This extract is from Jaki McCarrick’s short story ‘The Tribe’ which is featured in her Edge Hill-shortlisted collection, The Scattering.
The main character’s rationale is unnerving and extreme – yet may hold some resonance with the situation we find ourselves in at the moment.
Jaki will be joining us for a special Q&A as part of the Seren Stay-at-Home Series tomorrow night at 6:30pm where she will be discussing her fiction and plays which include the award-winning Belfast Girls. Tickets are only £5 and are available here*.
A stranger from another time trespasses in an ancient landscape, where a primitive tribe live their modest lives. He has a dark yet necessary mission – but will he manage to complete it?
The American Dream has run out of gas.The car has stopped.
It no longer supplies the world with its images, its dreams, its
fantasies. It’s over. It supplies the world with its nightmares
now: the Kennedy assassination,Watergate,Vietnam. J.G. BALLARD
The images that came up on the screen were of a cold, forested environment. Beside me the lake was iced over and wide as a sea. There were trees all around frozen ponds and up and down mountainsides. I wondered if there was human life here at all. Nothing stirred outside, except for the unmistakable shape of an owl flying across the almost-full moon. I wrapped up in my boots and Gore-Tex and kept my gun close. Into a compartment of my backpack I placed another, more lethal gun and clasped the bag to my front. I secured my mask and hood then exited the POD (shorthand for the small machine that had brought me here, with its state-of-the-art Personal Odyssey Drive® system).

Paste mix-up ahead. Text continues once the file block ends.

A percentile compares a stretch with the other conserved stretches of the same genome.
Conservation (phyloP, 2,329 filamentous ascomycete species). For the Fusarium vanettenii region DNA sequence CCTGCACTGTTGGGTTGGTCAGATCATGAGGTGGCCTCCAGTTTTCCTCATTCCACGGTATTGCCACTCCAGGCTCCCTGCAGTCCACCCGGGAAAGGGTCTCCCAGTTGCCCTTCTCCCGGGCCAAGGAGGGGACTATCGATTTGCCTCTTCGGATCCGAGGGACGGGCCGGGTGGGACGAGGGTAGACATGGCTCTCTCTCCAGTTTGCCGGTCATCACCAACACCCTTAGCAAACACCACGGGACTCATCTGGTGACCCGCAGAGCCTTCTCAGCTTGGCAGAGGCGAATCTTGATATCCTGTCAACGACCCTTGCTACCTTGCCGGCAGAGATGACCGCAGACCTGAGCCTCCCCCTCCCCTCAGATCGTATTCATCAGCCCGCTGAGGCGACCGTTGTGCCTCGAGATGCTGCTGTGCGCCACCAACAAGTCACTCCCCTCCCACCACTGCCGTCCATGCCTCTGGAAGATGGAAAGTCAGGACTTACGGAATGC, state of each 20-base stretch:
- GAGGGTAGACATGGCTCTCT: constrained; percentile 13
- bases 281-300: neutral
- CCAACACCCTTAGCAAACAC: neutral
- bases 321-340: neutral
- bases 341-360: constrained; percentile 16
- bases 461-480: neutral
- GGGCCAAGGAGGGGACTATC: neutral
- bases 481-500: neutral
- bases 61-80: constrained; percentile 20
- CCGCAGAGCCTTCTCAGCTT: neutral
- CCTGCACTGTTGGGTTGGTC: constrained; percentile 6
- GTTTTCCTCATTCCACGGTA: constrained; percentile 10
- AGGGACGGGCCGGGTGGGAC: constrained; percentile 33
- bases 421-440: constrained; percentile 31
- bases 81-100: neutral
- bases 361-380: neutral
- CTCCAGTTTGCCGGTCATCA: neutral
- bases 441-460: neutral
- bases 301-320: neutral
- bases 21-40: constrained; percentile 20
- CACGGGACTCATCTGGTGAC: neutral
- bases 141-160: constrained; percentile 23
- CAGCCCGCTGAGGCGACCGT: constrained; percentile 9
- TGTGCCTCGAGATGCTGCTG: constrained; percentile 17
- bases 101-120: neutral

Outside, it was freezing. I’d never known cold like it. Not even on the coldest days in New York. In fact, it was not like any cold I’d ever experienced on the earth, anywhere (including the Northwest Territories where I had prepared for this trip).Yet it was so clean, so newly clean. I could distinctly smell pine, and the ice had a fragrant quality, close to mint. I knew that the tundra that covered the earth at this time had beneath it a multitude of flowers and plants, and it was as if the air now was full of the possibility of them. The season, of course, was spring.